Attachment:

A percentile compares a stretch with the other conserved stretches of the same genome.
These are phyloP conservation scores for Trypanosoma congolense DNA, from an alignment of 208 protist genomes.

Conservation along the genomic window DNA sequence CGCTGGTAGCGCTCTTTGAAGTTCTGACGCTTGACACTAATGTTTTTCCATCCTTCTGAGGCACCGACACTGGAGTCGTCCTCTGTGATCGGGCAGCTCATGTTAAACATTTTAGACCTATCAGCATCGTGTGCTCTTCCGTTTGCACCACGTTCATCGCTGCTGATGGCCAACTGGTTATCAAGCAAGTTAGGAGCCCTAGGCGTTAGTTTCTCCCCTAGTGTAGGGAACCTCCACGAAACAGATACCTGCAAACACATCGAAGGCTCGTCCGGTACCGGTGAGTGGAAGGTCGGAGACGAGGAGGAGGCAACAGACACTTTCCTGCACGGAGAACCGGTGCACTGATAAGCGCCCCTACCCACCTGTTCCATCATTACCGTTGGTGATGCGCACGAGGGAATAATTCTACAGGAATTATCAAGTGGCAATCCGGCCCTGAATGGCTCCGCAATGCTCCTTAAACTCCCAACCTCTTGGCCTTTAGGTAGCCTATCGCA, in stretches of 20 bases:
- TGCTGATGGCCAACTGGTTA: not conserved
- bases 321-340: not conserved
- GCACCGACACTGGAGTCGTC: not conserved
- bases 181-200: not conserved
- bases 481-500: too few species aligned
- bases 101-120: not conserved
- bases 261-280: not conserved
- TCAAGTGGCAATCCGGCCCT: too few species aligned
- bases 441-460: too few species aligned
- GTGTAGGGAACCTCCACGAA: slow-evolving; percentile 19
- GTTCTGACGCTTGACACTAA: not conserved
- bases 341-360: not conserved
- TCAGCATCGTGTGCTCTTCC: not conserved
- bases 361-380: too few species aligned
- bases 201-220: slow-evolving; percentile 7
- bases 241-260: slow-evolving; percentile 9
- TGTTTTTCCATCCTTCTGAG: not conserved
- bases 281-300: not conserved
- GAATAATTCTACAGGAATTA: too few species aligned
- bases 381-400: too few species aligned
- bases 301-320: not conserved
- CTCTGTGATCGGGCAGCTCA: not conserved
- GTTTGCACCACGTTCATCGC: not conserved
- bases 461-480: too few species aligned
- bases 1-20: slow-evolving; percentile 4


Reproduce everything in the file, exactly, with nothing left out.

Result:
A percentile compares a stretch with the other conserved stretches of the same genome.
These are phyloP conservation scores for Trypanosoma congolense DNA, from an alignment of 208 protist genomes.

Conservation along the genomic window DNA sequence CGCTGGTAGCGCTCTTTGAAGTTCTGACGCTTGACACTAATGTTTTTCCATCCTTCTGAGGCACCGACACTGGAGTCGTCCTCTGTGATCGGGCAGCTCATGTTAAACATTTTAGACCTATCAGCATCGTGTGCTCTTCCGTTTGCACCACGTTCATCGCTGCTGATGGCCAACTGGTTATCAAGCAAGTTAGGAGCCCTAGGCGTTAGTTTCTCCCCTAGTGTAGGGAACCTCCACGAAACAGATACCTGCAAACACATCGAAGGCTCGTCCGGTACCGGTGAGTGGAAGGTCGGAGACGAGGAGGAGGCAACAGACACTTTCCTGCACGGAGAACCGGTGCACTGATAAGCGCCCCTACCCACCTGTTCCATCATTACCGTTGGTGATGCGCACGAGGGAATAATTCTACAGGAATTATCAAGTGGCAATCCGGCCCTGAATGGCTCCGCAATGCTCCTTAAACTCCCAACCTCTTGGCCTTTAGGTAGCCTATCGCA, in stretches of 20 bases:
- TGCTGATGGCCAACTGGTTA: not conserved
- bases 321-340: not conserved
- GCACCGACACTGGAGTCGTC: not conserved
- bases 181-200: not conserved
- bases 481-500: too few species aligned
- bases 101-120: not conserved
- bases 261-280: not conserved
- TCAAGTGGCAATCCGGCCCT: too few species aligned
- bases 441-460: too few species aligned
- GTGTAGGGAACCTCCACGAA: slow-evolving; percentile 19
- GTTCTGACGCTTGACACTAA: not conserved
- bases 341-360: not conserved
- TCAGCATCGTGTGCTCTTCC: not conserved
- bases 361-380: too few species aligned
- bases 201-220: slow-evolving; percentile 7
- bases 241-260: slow-evolving; percentile 9
- TGTTTTTCCATCCTTCTGAG: not conserved
- bases 281-300: not conserved
- GAATAATTCTACAGGAATTA: too few species aligned
- bases 381-400: too few species aligned
- bases 301-320: not conserved
- CTCTGTGATCGGGCAGCTCA: not conserved
- GTTTGCACCACGTTCATCGC: not conserved
- bases 461-480: too few species aligned
- bases 1-20: slow-evolving; percentile 4